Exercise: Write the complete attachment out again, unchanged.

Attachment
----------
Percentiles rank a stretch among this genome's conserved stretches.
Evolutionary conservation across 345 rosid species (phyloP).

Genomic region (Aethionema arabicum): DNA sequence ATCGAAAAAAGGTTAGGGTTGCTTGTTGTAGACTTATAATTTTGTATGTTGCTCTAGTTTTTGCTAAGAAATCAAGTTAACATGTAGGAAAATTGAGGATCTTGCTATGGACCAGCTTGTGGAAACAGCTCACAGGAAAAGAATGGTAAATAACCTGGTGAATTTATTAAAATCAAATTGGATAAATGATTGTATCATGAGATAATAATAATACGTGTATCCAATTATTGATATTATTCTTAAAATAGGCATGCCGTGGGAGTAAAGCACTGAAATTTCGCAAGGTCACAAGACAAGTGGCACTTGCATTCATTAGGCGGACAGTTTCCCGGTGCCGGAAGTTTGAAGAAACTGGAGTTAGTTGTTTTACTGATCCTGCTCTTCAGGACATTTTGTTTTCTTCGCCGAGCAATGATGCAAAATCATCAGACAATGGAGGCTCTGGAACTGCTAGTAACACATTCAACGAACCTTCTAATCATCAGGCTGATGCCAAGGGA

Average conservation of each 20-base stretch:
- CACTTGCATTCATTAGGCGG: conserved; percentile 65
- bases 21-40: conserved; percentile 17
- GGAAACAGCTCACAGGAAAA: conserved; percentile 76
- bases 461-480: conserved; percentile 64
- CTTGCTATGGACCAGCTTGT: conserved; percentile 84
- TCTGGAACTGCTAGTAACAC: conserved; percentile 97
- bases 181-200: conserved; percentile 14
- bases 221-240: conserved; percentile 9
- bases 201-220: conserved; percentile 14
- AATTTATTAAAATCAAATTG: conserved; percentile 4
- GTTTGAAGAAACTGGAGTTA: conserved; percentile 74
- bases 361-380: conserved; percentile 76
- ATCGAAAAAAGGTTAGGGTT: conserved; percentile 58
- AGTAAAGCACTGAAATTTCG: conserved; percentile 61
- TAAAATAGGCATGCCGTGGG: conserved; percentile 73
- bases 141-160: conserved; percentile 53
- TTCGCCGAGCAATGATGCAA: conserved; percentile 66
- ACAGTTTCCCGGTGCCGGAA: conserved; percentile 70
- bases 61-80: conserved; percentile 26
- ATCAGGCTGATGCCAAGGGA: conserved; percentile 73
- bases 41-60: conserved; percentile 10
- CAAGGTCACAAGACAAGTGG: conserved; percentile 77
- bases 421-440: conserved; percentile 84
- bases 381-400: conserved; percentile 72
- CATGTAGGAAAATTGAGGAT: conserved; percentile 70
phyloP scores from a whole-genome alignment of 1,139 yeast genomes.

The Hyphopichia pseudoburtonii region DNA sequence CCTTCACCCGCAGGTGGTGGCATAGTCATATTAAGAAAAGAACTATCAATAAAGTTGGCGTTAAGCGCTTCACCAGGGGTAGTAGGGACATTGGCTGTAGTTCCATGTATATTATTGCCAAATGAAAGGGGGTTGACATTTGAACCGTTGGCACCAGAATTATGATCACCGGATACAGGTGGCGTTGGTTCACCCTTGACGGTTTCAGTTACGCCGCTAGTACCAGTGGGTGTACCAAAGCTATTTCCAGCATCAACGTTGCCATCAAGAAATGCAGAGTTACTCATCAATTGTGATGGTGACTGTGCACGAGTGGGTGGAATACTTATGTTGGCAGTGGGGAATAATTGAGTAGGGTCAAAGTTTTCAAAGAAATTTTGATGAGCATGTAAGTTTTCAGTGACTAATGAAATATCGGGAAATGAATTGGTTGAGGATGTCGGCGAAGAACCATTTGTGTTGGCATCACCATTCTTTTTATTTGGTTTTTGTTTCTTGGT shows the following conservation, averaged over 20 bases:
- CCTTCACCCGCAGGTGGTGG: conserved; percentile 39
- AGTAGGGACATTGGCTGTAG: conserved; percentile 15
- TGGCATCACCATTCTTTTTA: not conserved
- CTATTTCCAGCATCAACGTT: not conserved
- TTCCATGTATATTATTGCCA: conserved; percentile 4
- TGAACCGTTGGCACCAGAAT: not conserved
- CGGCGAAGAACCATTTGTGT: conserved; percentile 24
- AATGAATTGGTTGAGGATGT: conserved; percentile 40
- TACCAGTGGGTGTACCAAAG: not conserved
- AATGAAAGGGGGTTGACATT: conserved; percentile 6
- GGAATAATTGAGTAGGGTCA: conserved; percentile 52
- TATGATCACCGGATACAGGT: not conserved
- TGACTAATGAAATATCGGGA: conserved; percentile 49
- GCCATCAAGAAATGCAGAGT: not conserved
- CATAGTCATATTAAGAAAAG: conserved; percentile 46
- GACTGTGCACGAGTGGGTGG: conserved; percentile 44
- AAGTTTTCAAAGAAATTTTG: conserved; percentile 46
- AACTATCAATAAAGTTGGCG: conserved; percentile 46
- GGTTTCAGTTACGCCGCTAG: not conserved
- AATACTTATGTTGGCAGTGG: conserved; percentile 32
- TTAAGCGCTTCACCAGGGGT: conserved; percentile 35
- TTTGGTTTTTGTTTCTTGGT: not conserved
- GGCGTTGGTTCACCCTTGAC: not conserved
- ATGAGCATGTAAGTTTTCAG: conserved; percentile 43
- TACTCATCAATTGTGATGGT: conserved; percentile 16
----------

Percentiles rank a stretch among this genome's conserved stretches.
Evolutionary conservation across 345 rosid species (phyloP).

Genomic region (Aethionema arabicum): DNA sequence ATCGAAAAAAGGTTAGGGTTGCTTGTTGTAGACTTATAATTTTGTATGTTGCTCTAGTTTTTGCTAAGAAATCAAGTTAACATGTAGGAAAATTGAGGATCTTGCTATGGACCAGCTTGTGGAAACAGCTCACAGGAAAAGAATGGTAAATAACCTGGTGAATTTATTAAAATCAAATTGGATAAATGATTGTATCATGAGATAATAATAATACGTGTATCCAATTATTGATATTATTCTTAAAATAGGCATGCCGTGGGAGTAAAGCACTGAAATTTCGCAAGGTCACAAGACAAGTGGCACTTGCATTCATTAGGCGGACAGTTTCCCGGTGCCGGAAGTTTGAAGAAACTGGAGTTAGTTGTTTTACTGATCCTGCTCTTCAGGACATTTTGTTTTCTTCGCCGAGCAATGATGCAAAATCATCAGACAATGGAGGCTCTGGAACTGCTAGTAACACATTCAACGAACCTTCTAATCATCAGGCTGATGCCAAGGGA

Average conservation of each 20-base stretch:
- CACTTGCATTCATTAGGCGG: conserved; percentile 65
- bases 21-40: conserved; percentile 17
- GGAAACAGCTCACAGGAAAA: conserved; percentile 76
- bases 461-480: conserved; percentile 64
- CTTGCTATGGACCAGCTTGT: conserved; percentile 84
- TCTGGAACTGCTAGTAACAC: conserved; percentile 97
- bases 181-200: conserved; percentile 14
- bases 221-240: conserved; percentile 9
- bases 201-220: conserved; percentile 14
- AATTTATTAAAATCAAATTG: conserved; percentile 4
- GTTTGAAGAAACTGGAGTTA: conserved; percentile 74
- bases 361-380: conserved; percentile 76
- ATCGAAAAAAGGTTAGGGTT: conserved; percentile 58
- AGTAAAGCACTGAAATTTCG: conserved; percentile 61
- TAAAATAGGCATGCCGTGGG: conserved; percentile 73
- bases 141-160: conserved; percentile 53
- TTCGCCGAGCAATGATGCAA: conserved; percentile 66
- ACAGTTTCCCGGTGCCGGAA: conserved; percentile 70
- bases 61-80: conserved; percentile 26
- ATCAGGCTGATGCCAAGGGA: conserved; percentile 73
- bases 41-60: conserved; percentile 10
- CAAGGTCACAAGACAAGTGG: conserved; percentile 77
- bases 421-440: conserved; percentile 84
- bases 381-400: conserved; percentile 72
- CATGTAGGAAAATTGAGGAT: conserved; percentile 70
phyloP scores from a whole-genome alignment of 1,139 yeast genomes.

The Hyphopichia pseudoburtonii region DNA sequence CCTTCACCCGCAGGTGGTGGCATAGTCATATTAAGAAAAGAACTATCAATAAAGTTGGCGTTAAGCGCTTCACCAGGGGTAGTAGGGACATTGGCTGTAGTTCCATGTATATTATTGCCAAATGAAAGGGGGTTGACATTTGAACCGTTGGCACCAGAATTATGATCACCGGATACAGGTGGCGTTGGTTCACCCTTGACGGTTTCAGTTACGCCGCTAGTACCAGTGGGTGTACCAAAGCTATTTCCAGCATCAACGTTGCCATCAAGAAATGCAGAGTTACTCATCAATTGTGATGGTGACTGTGCACGAGTGGGTGGAATACTTATGTTGGCAGTGGGGAATAATTGAGTAGGGTCAAAGTTTTCAAAGAAATTTTGATGAGCATGTAAGTTTTCAGTGACTAATGAAATATCGGGAAATGAATTGGTTGAGGATGTCGGCGAAGAACCATTTGTGTTGGCATCACCATTCTTTTTATTTGGTTTTTGTTTCTTGGT shows the following conservation, averaged over 20 bases:
- CCTTCACCCGCAGGTGGTGG: conserved; percentile 39
- AGTAGGGACATTGGCTGTAG: conserved; percentile 15
- TGGCATCACCATTCTTTTTA: not conserved
- CTATTTCCAGCATCAACGTT: not conserved
- TTCCATGTATATTATTGCCA: conserved; percentile 4
- TGAACCGTTGGCACCAGAAT: not conserved
- CGGCGAAGAACCATTTGTGT: conserved; percentile 24
- AATGAATTGGTTGAGGATGT: conserved; percentile 40
- TACCAGTGGGTGTACCAAAG: not conserved
- AATGAAAGGGGGTTGACATT: conserved; percentile 6
- GGAATAATTGAGTAGGGTCA: conserved; percentile 52
- TATGATCACCGGATACAGGT: not conserved
- TGACTAATGAAATATCGGGA: conserved; percentile 49
- GCCATCAAGAAATGCAGAGT: not conserved
- CATAGTCATATTAAGAAAAG: conserved; percentile 46
- GACTGTGCACGAGTGGGTGG: conserved; percentile 44
- AAGTTTTCAAAGAAATTTTG: conserved; percentile 46
- AACTATCAATAAAGTTGGCG: conserved; percentile 46
- GGTTTCAGTTACGCCGCTAG: not conserved
- AATACTTATGTTGGCAGTGG: conserved; percentile 32
- TTAAGCGCTTCACCAGGGGT: conserved; percentile 35
- TTTGGTTTTTGTTTCTTGGT: not conserved
- GGCGTTGGTTCACCCTTGAC: not conserved
- ATGAGCATGTAAGTTTTCAG: conserved; percentile 43
- TACTCATCAATTGTGATGGT: conserved; percentile 16